28 January, 2022, 11:33

St. Philip’s Plaza Farmers Market

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There’s no shortage of farmers markets in Tucson. While there aren’t many stores in Tucson where you can find a wide variety of fresh, local produce, the various farmers markets scattered around town on different days make up for it. I’ve made it a point to get to most of them, and I enjoy most of them, too, for their own character, but the St. Philip’s Plaza Farmers Market on Sundays is the most well rounded. Depending on which farmers markets you’ve visited, you might have noticed this isn’t always the case. A lot of the time it’s more of a crafts fair than a farmers market. Held on Saturdays from 9am-2pm and Sundays from 9am to 1pm the St. Philips Plaza Farmers Market features a variety of prepared foods such as jams, jellies, hummus, pies, baked goods and cider, raw, locally grown produce and ingredients such as fruits, nuts, vegetables, eggs, cheese, meat, as well as live music and great people watching in a lovely little courtyard.

Vendors come from Amado, Cochise, Glendale, Maricopa, St. David, Tucson, Willcox, Winkelman, and more with produce, meats, eggs and cheese, much of which is raised or grown at their farms in the towns listed. Many of the farmers and vendors also bring in produce from outside Arizona, so if you’re concerned where your produce is coming from, just ask the person selling it. I’ve never met a farmer, rancher, vendor, winemaker, or cheesemaker that wasn’t more than willing, excited, and happy to talk about their operation in great detail.

Listed below are some of the vendors you’ll find at the St. Philip’s Plaza Farmers Market. I’ll add to this as more vendors appear. Also, some of these people have no contact information, so you’ll just have to go the market and hope they’ll be there. And, keep in mind, all of their produce – except for the meat, dairy, and nuts – is seasonal. Also, I’m only listing those that offer raw ingredients such as fruit, vegetables, meats, eggs, and cheese. There are many more vendors than I’m listing that do not fall into this category. Also, if you know something I don’t, or have contact information for any of the vendors listed, please let me know.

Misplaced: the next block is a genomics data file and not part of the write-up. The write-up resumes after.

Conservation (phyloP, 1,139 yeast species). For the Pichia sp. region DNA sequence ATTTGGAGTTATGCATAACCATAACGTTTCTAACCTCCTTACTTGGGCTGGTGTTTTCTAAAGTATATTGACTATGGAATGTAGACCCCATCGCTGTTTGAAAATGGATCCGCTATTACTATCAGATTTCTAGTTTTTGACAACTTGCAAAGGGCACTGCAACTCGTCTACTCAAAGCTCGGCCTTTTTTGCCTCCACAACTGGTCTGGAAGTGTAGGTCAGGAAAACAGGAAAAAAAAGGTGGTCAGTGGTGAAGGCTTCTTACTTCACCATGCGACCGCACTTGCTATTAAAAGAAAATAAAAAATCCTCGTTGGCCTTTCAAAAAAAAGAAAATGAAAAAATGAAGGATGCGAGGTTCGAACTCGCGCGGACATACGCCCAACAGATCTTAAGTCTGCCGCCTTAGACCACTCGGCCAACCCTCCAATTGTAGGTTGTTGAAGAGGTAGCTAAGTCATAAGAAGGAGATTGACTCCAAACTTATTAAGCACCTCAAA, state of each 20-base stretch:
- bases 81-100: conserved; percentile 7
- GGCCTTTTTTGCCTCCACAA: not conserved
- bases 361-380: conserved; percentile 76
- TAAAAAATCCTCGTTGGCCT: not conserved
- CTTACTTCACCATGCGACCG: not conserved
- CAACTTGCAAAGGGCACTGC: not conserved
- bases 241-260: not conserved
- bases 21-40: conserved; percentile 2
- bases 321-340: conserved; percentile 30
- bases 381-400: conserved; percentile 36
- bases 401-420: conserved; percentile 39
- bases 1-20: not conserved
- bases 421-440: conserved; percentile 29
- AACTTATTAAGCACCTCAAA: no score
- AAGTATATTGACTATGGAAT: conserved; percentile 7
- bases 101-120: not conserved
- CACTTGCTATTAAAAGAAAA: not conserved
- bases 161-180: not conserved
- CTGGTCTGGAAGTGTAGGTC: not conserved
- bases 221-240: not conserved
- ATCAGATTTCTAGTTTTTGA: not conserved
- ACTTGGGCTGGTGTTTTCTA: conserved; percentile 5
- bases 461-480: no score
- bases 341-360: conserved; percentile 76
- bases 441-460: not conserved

Agua Linda Farm, Amado, AZ
T (520) 398-3218
W http://agualindafarm.net/

Agua Linda Farm is one of Tucson’s more proximal farms. In addition to being able to purchase at the farmers market, they also have a CSA. According to their website, their March harvest includes Spring greens, arugula, turnips, carrots, chois, kale and brazing greens. They also list each month’s harvest on their website, so pay it a visit for more information.

B-X Ranch (B “Bar” X Ranch), Cochise, AZ
4505 N Cochise Stronghold Rd.
Cochise, AZ 85606
T (520) 904-9025

Although the B-X Ranch offers pork, beef, lamb, and eggs, only the lamb and eggs come from the ranch. Not that this should prevent you from eating their pork or beef which I hear is excellent (and from Texas), but if you’re trying to find local, this isn’t the place for pork and beef. Buy up the lamb and eggs, though!

Brown’s Orchard, Willcox, AZ
5774 N. Atwood Dr.
Willcox, AZ 85643
T (520) 384-3671

Seven varieties of apple, four varieties of pear, lamb meat, and more. U-Pick season August through November.

Desert Treasures, Tucson, AZ
I don’t know much about Desert Treasures other than it’s an old citrus grove on the Northwest side of Tucson growing Ruby Red grapefruit, oranges, Nagami, Meiwa, and Calamondin kumquats, Kaffir limes, limequats, and more.

Desert Treasures' Limequats

Limequats from Desert Treasures


Double Check Ranch, Winkelman, AZ
4965 N. Camino Rio, Winkelman, Arizona 85292
T (520) 357-6515
W http://www.doublecheckranch.com/

Grassfed, natural beef. Free range, hormone & antibiotic free.

Grammy’s Garden, Cochise, AZ
T (520) 508-1505
swyckoff@hughes.net

Tomatoes, eggplant, green beans, greens, red bell peppers and more. Some of the produce is from their farm and some from Yuma county.

Bulk Green Beans from Grammy's Garden

Bulk green beans from Grammy’s Garden

La Oesta Gardens, Tucson, AZ
Excellent looking greens and Asian produce all grown in Tucson.

Chard, collards, and bagged salad greens from La Oesta Gardens

Chard, collards, and bagged salad greens from La Oesta Gardens

Lee’s Pecans, Willcox, AZ
T (520) 384-2927
jaakilee@vtc.net

Just pecans.

Bags of Pecans from Lee's Pecans

Bags of Pecans from Lee’s Pecans

Seasonal Fresh, Glendale, AZ
Seasonal Fresh is more of a distributor than a farmer, however most of his produce does come from Glendale. I believe he harvests most of the produce himself.

Radishes and green onions from Seasonal Fresh

Radishes and green onions from Seasonal Fresh

Sleeping Frog Farms, Tucson, AZ
Somewhat of a newcomer to the industry but with plenty of experience, Sleeping Frog Farms has an excellent variety of produce (prior to selling it all).

Bok Choy and radishes from Sleeping Frog Farms

Bok Choy and radishes from Sleeping Frog Farms

Super Natural Organics, St. David, AZ
Melons, bell peppers, onions, lettuce, and tomatoes from St. David, a beautiful, small town to drive through. Not too sure what else you can do there, though.

Peppers, zucchinni

Peppers, zucchini, squash and potatoes from Super Natural Organics

Rainbow Valley Nursery, Maricopa, AZ
T (520) 424-3464
W http://rainbowvalleynurseryaz.com

Farmers Cheese, seasoned butters, and gnocchi.

Seasoned butter from Rainbow Valley Nursery

Seasoned butter from Rainbow Valley Nursery

50 Mile Farms, Tucson, AZ
joshua@50milefarms.com

Currently only growing Bibb lettuce, which sells out quick.

Adam Lehrman started Tucson Foodie in late 2008 as a way to track his search for the best food Tucson had to offer.

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